Friday, March 02, 2007

An Inspector Calls: "...5, 6, 7, 8!"

"Curtains" at the Al Hirschfeld Theatre, March 3, 2007

How many shows can Kander and Ebb reference at one time? At a minimum, 3 - but I'm sure that number is much larger than what I could recognize in this, their last joint and particularly frothy production.

The plot is well-traveled ground covering backstage shows and movies from "42nd Street" and "Bandwagon" deliciously, if not over-embroidered with time-worn classics like "An Inspector Calls," "Oklahoma!," and "Ten Little Indians" plus any number of other shows that have ever been produced onstage.

Plot summary: Seasoned producers are in Boston with a tryout of a western version of Robin Hood, starring a faded movie star who can neither sing, dance or act. When she's murdered opening night, a detective shows up and holds the entire cast in the theatre until he can solve the crime. BTW, he's got a bit of his own theatre-bug from doing community shows and becomes as eager to fix the show as he is to solve the murder. Multiple murders follow as the show is restaged, with fingers pointed at about everyone in the company. Toss in a couple of love triangles, stir well with puns and penis jokes and it's an evening of fun and frivolity.

I should add, there was one song in particular that struck a touching moment for me. Aaron (Jason Daniely), the composer and Georgia (Karen Ziemba), the lyricist are recently divorced. Still with the production, Aaron confesses that he's still in love with Georgia and only took the job to get a chance to win her back. He sings the very tender "I Miss the Music" telling of how he misses the time and work and love he shared with Georgia. The program doesn't specify, but I can't help but wonder if this song was written after Mr. Ebb's death - a song of farewell from Mr. Kander, maybe?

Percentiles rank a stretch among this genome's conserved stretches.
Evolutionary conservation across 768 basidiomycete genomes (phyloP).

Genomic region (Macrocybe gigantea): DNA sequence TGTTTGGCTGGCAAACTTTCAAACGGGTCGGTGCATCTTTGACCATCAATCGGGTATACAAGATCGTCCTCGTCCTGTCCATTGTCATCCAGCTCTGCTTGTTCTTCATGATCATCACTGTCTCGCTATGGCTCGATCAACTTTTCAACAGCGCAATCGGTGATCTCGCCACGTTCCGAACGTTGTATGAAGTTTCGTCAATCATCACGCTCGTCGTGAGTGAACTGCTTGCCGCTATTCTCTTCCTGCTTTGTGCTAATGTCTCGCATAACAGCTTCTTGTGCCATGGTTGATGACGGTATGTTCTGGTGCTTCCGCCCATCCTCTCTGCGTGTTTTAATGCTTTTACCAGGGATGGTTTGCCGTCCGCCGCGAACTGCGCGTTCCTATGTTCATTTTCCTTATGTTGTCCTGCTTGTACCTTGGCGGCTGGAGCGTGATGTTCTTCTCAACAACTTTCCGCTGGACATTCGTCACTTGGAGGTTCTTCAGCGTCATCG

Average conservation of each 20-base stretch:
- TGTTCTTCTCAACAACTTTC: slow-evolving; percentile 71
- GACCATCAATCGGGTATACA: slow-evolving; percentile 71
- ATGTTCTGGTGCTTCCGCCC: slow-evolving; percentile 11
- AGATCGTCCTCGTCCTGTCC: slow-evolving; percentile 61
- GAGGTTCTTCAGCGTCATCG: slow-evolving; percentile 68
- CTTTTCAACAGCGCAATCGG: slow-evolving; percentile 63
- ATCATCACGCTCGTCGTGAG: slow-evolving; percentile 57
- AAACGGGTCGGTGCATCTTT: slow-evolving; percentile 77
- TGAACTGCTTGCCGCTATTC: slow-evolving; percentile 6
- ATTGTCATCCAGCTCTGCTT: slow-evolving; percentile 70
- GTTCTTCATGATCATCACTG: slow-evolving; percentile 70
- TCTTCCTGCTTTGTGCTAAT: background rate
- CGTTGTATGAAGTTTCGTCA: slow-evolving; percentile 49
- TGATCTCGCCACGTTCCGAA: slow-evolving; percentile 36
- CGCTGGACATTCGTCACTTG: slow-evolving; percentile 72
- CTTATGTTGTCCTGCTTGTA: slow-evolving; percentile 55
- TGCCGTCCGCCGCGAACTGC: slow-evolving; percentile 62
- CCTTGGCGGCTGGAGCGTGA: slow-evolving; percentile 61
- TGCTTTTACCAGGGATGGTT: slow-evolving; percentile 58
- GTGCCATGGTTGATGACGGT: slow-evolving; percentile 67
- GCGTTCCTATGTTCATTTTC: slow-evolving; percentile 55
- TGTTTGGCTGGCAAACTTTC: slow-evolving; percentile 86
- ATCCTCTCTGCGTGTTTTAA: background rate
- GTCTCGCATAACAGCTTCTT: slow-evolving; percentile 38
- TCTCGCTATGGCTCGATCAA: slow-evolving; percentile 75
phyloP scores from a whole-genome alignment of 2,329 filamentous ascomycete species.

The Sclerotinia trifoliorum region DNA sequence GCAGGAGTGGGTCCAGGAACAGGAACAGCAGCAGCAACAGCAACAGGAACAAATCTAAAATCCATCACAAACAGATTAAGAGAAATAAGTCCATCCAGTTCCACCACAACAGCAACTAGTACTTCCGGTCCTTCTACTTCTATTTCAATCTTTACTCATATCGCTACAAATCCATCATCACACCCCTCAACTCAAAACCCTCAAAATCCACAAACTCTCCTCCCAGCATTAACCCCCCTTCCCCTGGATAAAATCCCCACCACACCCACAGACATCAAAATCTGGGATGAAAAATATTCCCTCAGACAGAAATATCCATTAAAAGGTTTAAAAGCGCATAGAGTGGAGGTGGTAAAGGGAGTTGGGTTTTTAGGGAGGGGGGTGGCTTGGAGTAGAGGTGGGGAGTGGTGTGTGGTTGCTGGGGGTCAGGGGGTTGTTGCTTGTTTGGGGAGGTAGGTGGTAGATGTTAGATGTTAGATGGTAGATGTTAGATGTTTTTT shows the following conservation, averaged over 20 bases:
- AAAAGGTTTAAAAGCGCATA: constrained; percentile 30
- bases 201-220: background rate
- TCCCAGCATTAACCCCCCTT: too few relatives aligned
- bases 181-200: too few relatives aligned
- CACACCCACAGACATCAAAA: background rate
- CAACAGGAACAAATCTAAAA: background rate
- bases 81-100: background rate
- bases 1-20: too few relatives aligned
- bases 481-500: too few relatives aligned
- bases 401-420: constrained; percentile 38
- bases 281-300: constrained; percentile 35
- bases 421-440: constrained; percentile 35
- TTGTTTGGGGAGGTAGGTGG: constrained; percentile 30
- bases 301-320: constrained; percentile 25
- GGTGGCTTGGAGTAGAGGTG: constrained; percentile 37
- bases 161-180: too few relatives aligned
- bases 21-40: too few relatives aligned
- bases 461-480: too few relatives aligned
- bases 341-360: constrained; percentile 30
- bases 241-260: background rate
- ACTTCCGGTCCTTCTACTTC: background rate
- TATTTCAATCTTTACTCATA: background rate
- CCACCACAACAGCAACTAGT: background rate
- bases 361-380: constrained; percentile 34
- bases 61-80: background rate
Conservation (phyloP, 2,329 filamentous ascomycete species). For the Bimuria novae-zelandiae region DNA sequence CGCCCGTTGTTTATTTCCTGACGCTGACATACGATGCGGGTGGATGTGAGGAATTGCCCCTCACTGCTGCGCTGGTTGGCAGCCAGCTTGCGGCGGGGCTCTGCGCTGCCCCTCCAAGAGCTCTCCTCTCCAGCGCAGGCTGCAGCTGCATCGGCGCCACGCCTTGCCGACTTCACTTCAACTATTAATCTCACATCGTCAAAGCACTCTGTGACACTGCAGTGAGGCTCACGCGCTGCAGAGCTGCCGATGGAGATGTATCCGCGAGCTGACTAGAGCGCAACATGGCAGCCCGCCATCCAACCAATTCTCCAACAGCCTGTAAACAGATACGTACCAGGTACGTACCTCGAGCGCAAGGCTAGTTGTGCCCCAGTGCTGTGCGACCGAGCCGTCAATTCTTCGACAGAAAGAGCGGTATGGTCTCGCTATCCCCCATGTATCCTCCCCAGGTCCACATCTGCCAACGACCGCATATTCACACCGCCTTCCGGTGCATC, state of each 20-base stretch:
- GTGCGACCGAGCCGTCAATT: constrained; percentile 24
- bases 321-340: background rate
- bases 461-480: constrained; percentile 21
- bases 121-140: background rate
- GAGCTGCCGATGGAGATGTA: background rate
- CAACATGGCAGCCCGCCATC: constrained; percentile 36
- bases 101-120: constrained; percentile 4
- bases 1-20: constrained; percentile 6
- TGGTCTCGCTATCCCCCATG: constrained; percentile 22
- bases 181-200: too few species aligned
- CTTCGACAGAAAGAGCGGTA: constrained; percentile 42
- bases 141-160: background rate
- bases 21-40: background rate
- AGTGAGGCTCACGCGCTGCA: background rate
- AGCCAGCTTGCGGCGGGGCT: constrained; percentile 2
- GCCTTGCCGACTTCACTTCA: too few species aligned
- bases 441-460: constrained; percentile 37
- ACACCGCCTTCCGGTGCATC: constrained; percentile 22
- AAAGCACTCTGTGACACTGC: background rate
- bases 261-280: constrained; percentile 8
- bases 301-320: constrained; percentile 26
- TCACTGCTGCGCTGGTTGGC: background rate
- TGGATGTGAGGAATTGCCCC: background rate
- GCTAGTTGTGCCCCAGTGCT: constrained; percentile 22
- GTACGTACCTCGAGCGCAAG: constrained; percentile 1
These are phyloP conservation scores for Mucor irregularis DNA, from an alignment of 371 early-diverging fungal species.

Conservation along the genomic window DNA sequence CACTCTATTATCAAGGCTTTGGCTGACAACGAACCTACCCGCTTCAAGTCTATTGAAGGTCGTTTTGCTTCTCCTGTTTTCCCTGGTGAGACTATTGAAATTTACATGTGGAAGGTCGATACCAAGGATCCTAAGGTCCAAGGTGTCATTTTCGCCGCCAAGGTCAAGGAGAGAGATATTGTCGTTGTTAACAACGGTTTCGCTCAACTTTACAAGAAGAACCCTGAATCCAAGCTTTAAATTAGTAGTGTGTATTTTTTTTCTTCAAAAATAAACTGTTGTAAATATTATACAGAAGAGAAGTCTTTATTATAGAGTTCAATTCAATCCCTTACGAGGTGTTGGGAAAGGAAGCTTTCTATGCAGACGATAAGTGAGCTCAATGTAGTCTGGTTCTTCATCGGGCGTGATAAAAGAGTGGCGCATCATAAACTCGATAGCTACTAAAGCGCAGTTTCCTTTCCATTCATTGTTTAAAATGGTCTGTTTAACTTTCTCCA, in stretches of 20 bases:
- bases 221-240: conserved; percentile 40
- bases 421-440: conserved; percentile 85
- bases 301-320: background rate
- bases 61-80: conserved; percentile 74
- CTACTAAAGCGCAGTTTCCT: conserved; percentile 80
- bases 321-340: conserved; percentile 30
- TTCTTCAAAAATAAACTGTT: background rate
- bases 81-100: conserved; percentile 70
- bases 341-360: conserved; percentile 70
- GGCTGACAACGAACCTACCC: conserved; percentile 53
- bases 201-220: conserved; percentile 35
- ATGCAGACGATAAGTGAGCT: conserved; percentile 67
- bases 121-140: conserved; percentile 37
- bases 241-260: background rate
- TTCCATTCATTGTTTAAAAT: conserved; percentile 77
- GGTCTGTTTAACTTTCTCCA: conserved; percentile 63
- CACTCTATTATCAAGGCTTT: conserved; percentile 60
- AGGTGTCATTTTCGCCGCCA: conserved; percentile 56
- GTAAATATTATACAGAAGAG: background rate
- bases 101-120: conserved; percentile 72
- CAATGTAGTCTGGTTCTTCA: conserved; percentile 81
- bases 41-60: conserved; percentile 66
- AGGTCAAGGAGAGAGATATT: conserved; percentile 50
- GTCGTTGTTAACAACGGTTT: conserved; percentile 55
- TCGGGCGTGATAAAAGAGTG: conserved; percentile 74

(April 5, 2007 - Note: Click here to read a article about "I Miss the Music.")

As Detective Cioffi, David Hyde Pierce returns to Broadway since his turn as Sir John (the not-so-brave-as-Sir-Lancelot) in "Spamalot." With a Boston accent that visits on occasion, he gives us a Columbo anxious for a life on the boards. He does acquit himself nicely in a fantasy number in the style of Fred Astaire, "Tough Act to Follow." Rob Ashford's choreography is certainly the reason for this success - I liked the "Thumperish" foot tapping during the kiss at the end of the number, somewhat reminiscent of his days from Niles and Daphne.

Debra Monk, as Carmen Bernstein the producer, grabs every moment she's given and a few she wasn't and wrings every laugh to be found. Most of her jokes come from her husband Sidney's (Ernie Sabella) "lack of endowment." When someone complains of the disappointment that the show might close out of town, she responds, "My first disappointment was in the honeymoon suite of the Hotel Taft on my wedding night." She also gets a number of pokes at her daughter (also a company member), Elaine (Megan Sikora) who has renamed herself Bambi Bernet. She gets a chance to really shine when she explains to Elaine why she (Elaine) shouldn't count on any support in advancing her performance career in "It's a Business."

Also returning to Broadway is Karen Ziemba as Georgia. When the movie star is murdered, Georgia is called upon to return to the boards and take over the role. Ms. Ziemba is one of my favorite Broadway performers and I'm thrilled to see her back on the boards. Last seen (to me) in "Never Gonna Dance" Ms. Ziemba is in fine form.

Returning with her is Noah Racey as Bobby Pepper, the lead in the show-within-the-show. He's also in fine form, though I wish choreographer had gone ahead and put tap shows on him. A couple of other nice character turns from Ernie Sabella as Sidney Bernstein and Michael McCormick as Oscar Shapiro. Also worth note is Patty Goble as the quickly-murdered star, Jessica Cranshaw. She has a grand time missing cues, blowing lines and screwing up choreography.

Rob Ashford's choreography is spot on, particularly in the dream ballet (after a fashion) in the Kansas Square Dance number taking a pot shot or two at Agnes DeMille's work in Oklahoma. He also sends up a bit of Hermes Pan, Busby Berkely and Jack Coles, all with great affection.

With more sets than "Gypsy" designed by Anna Louizos, she captures the old style of drops very nicely. Peter Kaczorowski's lighting enhances these nicely. And, with costumes by William Ivey Long, who could ask for more?

Director Scott Ellis keeps the action moving, letting these talented actors enjoy their ride. I'm not sure they've got enough to pull off the Tony, but it's great fun.

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